How to Clean Brass
This is your guide on how to clean brass to keep it looking shiny and spotless. There are two kinds of brass to consider – brass with a protective lacquer coating (most common) and raw brass. Raw brass is the bigger challenge to care for, since this copper-and-zinc alloy oxidizes when it is exposed to air, resulting in tarnish. Removing tarnish from raw brass requires some elbow grease.
To remove dirt from lacquered brass, mix mild dishwashing liquid with warm water and apply it with a nonabrasive sponge or cloth. Rinse with fresh water and dry thoroughly with a soft cloth. Buff with an extremely soft cloth (cloth nappies are recommended) or chamois. Avoid toweling and paper towels, because they will scratch the surface.
To remove tarnish from raw brass, take a tip from antique dealers and the military: use a metal polish, which contains cleaners to eliminate the tarnish, abrasives for polishing and oil to protect the brass from the air. Follow the instructions on the package. Use only a thin layer of metal polish - more is not better. To keep your unlacquered brass gleaming, you will need to polish it every few months.
How to clean brass naturally: When a commercial brass cleaner isn’t available for removing tarnish from raw brass, slice a lemon in half, sprinkle the cut surface with salt and then squeeze the lemon over the brass that needs cleaning. Wipe down the brass with one soft cloth and then buff the brass with a second soft cloth. The technique works equally well with lacquered and raw brass. An alternative: make a paste of bicarbonate of soda and water (or just use toothpaste, also a mild abrasive). Apply the paste to a soft cloth and then rub the brass. Wipe clean with a fresh cloth. After cleaning brass, rub unlacquered brass with a light coating of mineral oil, olive oil or lemon oil to protect it from further tarnish. Lacquered brass doesn’t need this protection.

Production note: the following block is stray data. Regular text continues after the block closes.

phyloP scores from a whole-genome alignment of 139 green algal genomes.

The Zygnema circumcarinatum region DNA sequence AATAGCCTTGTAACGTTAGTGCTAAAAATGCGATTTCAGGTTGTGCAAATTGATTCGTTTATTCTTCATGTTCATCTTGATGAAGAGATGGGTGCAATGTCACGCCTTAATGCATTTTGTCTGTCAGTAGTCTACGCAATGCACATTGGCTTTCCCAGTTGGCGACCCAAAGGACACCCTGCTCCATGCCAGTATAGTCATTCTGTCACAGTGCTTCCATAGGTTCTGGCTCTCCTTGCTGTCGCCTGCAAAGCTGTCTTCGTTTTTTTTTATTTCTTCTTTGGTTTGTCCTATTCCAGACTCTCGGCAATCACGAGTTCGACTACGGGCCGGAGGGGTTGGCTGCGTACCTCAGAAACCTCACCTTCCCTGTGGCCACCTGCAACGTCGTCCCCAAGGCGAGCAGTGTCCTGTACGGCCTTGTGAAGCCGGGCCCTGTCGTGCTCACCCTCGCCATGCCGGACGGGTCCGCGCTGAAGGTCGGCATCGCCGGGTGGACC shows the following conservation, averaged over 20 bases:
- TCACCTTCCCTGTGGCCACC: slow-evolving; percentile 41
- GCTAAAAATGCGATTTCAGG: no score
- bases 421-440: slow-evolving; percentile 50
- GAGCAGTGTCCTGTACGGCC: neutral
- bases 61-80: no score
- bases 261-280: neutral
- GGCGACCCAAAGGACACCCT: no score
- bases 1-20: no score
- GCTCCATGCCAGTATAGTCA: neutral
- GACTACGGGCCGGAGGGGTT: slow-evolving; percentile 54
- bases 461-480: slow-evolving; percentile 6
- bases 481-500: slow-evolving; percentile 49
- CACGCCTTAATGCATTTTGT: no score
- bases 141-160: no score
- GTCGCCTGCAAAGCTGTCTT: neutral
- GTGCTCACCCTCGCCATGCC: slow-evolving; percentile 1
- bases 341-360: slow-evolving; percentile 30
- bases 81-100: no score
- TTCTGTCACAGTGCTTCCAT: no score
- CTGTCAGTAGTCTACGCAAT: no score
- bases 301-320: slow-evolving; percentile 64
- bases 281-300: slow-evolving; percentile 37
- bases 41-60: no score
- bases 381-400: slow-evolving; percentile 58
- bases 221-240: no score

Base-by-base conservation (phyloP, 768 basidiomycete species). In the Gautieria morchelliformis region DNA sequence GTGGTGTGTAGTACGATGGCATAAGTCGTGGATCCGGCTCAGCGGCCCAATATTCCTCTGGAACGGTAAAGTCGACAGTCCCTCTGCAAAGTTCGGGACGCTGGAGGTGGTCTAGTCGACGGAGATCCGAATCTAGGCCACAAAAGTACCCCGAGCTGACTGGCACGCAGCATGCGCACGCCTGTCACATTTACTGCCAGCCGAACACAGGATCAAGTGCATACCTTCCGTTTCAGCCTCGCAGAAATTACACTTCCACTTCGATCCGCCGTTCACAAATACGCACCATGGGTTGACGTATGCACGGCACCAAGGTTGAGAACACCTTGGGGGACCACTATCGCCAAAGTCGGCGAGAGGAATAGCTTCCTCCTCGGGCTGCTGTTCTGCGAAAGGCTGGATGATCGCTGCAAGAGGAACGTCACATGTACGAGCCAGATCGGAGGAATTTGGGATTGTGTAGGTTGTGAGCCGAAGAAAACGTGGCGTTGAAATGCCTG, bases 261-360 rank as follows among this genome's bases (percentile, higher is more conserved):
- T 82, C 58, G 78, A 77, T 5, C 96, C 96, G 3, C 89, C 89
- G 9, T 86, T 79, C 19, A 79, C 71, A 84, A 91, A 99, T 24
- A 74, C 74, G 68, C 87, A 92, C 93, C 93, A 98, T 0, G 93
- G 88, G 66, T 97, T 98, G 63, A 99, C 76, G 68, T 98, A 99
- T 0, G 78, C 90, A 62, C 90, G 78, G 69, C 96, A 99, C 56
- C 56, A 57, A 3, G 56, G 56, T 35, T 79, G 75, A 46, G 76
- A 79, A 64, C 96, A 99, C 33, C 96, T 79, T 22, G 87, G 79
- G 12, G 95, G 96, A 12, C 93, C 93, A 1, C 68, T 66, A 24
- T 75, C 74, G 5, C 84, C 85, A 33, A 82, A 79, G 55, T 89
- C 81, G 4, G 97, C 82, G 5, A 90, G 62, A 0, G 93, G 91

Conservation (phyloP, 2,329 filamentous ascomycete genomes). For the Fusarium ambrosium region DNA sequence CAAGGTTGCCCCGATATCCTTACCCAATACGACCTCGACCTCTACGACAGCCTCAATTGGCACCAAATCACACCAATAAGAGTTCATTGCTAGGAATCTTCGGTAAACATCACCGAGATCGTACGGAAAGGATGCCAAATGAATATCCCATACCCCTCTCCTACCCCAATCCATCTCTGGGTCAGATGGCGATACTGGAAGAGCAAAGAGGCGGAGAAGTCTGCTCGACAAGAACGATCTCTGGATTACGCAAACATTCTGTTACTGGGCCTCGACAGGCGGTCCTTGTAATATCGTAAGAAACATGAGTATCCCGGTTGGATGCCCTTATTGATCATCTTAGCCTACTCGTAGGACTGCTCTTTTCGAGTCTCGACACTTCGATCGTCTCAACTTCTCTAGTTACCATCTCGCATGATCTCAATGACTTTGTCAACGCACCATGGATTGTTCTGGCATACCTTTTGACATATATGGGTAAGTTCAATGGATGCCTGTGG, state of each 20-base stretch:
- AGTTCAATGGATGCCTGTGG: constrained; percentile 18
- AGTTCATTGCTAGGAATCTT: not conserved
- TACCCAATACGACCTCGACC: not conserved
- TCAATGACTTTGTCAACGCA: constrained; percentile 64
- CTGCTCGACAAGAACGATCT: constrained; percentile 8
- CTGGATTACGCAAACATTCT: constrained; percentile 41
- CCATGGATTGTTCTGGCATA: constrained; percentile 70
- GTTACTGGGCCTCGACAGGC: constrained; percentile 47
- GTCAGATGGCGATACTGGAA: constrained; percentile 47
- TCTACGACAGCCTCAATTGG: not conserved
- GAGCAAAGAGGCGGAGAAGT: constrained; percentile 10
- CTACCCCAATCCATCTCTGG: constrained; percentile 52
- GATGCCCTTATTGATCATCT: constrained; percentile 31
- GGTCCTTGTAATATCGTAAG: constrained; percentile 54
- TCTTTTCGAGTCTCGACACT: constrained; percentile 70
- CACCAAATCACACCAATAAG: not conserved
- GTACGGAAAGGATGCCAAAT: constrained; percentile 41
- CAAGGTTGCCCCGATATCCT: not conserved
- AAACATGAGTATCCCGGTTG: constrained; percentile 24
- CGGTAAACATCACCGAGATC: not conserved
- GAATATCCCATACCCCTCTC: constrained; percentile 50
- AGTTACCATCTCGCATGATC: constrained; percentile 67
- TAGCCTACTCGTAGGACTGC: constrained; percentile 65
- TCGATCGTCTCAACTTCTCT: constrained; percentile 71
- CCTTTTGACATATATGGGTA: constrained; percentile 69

To shine up soot-grimed brass fireplace equipment, the aforementioned techniques for cleaning brass may not be sufficient. If so, try rubbing the brass with extra-fine steel wool or very fine emery paper. Careful, you’re in abrasive territory now. Rub the metal in one direction only – not with a circular motion. Once the brass is clean, follow up with a commercial brass polish.
Simple solution: To remove a sticker from brass, don’t attempt to scrape it off—this could damage the finish. Apply isopropyl alcohol, Bestine Solvent and Thinner or Zelkin (available at art stores) to a cloth nappy. Wipe the solvent onto the sticker and leave it for a few seconds. Then wipe the sticker and its gummy adhesive away. Buff with a clean nappy.
I hope this guide on how to clean brass brings you cleaning success!
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